“No Other Industry Does 100 Percent Testing”

“No Other Industry Does 100 Percent Testing”

Carnival Corporation’s third-quarter earnings were, as expected, practically non-existent. But CEO Arnold Donald remained optimistic about the future, in part because of a move being made by not only the brands he oversees but the industry as a whole.

“We Are Not Concerned”

Despite the industry having been shut down since March, Donald told investors during the company’s third-quarter earnings call that things were not as bleak as they might seem.

Report: Carnival Shows Loss In 3rd Quarter Earnings

Citing strong future booking trends and pent-up demand, he admitted, “We are not concerned” about the health of the company he oversees. And as has been mentioned by several execs from other cruise lines — most notably Richard Fain of Royal Caribbean Group — testing will prove an invaluable key moving forward.

“No other industry,” said Donald, “does 100 percent testing.” And yet that is exactly what Carnival — and every member of the Cruise Lines International Association — has committed to doing. This means every passenger and every crew member will be tested before boarding.

When asked during an interview on CNBC on Thursday whether testing might be conducted daily, the exec hedged his bets a bit, but admitted that with new tests being developed which are quicker, easier and more cost-effective, that might ultimately prove possible.

It’s All About The Numbers

At another point during the earnings call, Donald talked about the fact that when sailing resumes — whether by the end of this year or early in 2021 — it would be done in a measured fashion.

“We will not be able to bring all the ships back at once,” he said, adding that there was a distinct possibility that not every destination they might want to sail to would be open. “It will be a phased-in approach.”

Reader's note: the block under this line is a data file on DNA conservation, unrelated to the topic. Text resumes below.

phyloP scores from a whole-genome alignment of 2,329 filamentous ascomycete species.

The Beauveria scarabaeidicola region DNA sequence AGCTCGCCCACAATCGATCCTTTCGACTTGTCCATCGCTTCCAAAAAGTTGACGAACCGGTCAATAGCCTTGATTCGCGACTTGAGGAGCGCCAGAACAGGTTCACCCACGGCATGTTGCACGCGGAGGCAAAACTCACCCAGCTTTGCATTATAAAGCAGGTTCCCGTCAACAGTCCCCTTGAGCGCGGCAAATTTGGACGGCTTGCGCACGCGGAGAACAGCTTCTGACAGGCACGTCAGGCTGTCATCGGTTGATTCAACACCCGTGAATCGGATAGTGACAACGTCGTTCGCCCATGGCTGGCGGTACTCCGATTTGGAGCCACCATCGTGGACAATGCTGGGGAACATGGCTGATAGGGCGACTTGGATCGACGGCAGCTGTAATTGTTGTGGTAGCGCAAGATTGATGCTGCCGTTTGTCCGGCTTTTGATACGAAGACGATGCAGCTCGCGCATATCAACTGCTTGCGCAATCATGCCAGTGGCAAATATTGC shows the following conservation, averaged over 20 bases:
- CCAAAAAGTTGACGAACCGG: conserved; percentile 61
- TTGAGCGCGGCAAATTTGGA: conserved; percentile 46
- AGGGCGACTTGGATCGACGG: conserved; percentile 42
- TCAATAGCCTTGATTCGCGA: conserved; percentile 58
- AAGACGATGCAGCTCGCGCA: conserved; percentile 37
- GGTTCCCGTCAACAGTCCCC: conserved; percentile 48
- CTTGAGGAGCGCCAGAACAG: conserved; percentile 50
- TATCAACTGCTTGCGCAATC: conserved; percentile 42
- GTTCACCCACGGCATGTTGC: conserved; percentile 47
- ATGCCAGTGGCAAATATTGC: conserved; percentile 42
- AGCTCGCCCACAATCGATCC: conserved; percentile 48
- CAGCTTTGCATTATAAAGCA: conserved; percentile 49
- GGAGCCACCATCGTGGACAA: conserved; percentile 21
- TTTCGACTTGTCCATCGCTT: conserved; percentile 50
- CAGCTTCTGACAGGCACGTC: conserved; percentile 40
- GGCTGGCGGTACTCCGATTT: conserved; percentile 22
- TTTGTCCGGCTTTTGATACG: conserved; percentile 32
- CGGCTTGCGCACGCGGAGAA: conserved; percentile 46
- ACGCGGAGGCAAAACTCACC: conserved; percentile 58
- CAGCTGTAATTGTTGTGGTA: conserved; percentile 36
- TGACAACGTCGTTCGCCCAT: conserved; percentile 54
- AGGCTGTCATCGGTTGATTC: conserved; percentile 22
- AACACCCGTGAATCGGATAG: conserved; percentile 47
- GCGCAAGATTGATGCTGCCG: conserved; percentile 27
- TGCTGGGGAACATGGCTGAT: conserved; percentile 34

RELATED: 6 Carnival Ships Scheduled To Sail in 2020

Asked about the capacity levels at which ships will sail, Donald did not disclose exact figures. He did, however, say that the break-even point — depending on the size of the ship in question — was, on average, between 30 and 50 percent occupancy.

This means they can easily sail well below full occupancy and still be making money (and making up for the losses experienced over the past few months).

In financial documents filed in conjunction with today’s earnings report, details emerged regarding sales figures. “Approximately 60 percent of bookings taken during the three weeks ended September 20, 2020,” it read in part, “were new bookings, as opposed to [future cruise credit] re-bookings, despite minimal advertising or marketing.”

MORE: Carnival Exec Shows What Life On Board Will Look Like

This is important as it illustrates the point Donald made during the conference call with regard to a pent-up desire among cruisers to get back to the sea.

In the past, much attention has been focused on the fact that many cruises booked for 2021 and even into 2022 are not so many new bookings as re-bookings with people using the future cruise credits received after the shutdown caused their booked sailing to be cancelled.

The strong surge in new bookings which are not made in conjunction with future cruise credits indicates that despite the many trials and tribulations (not to mention endless negative media attention), the industry is right to think that there are plenty of people out there ready to set sail as soon as it is safe to do so.

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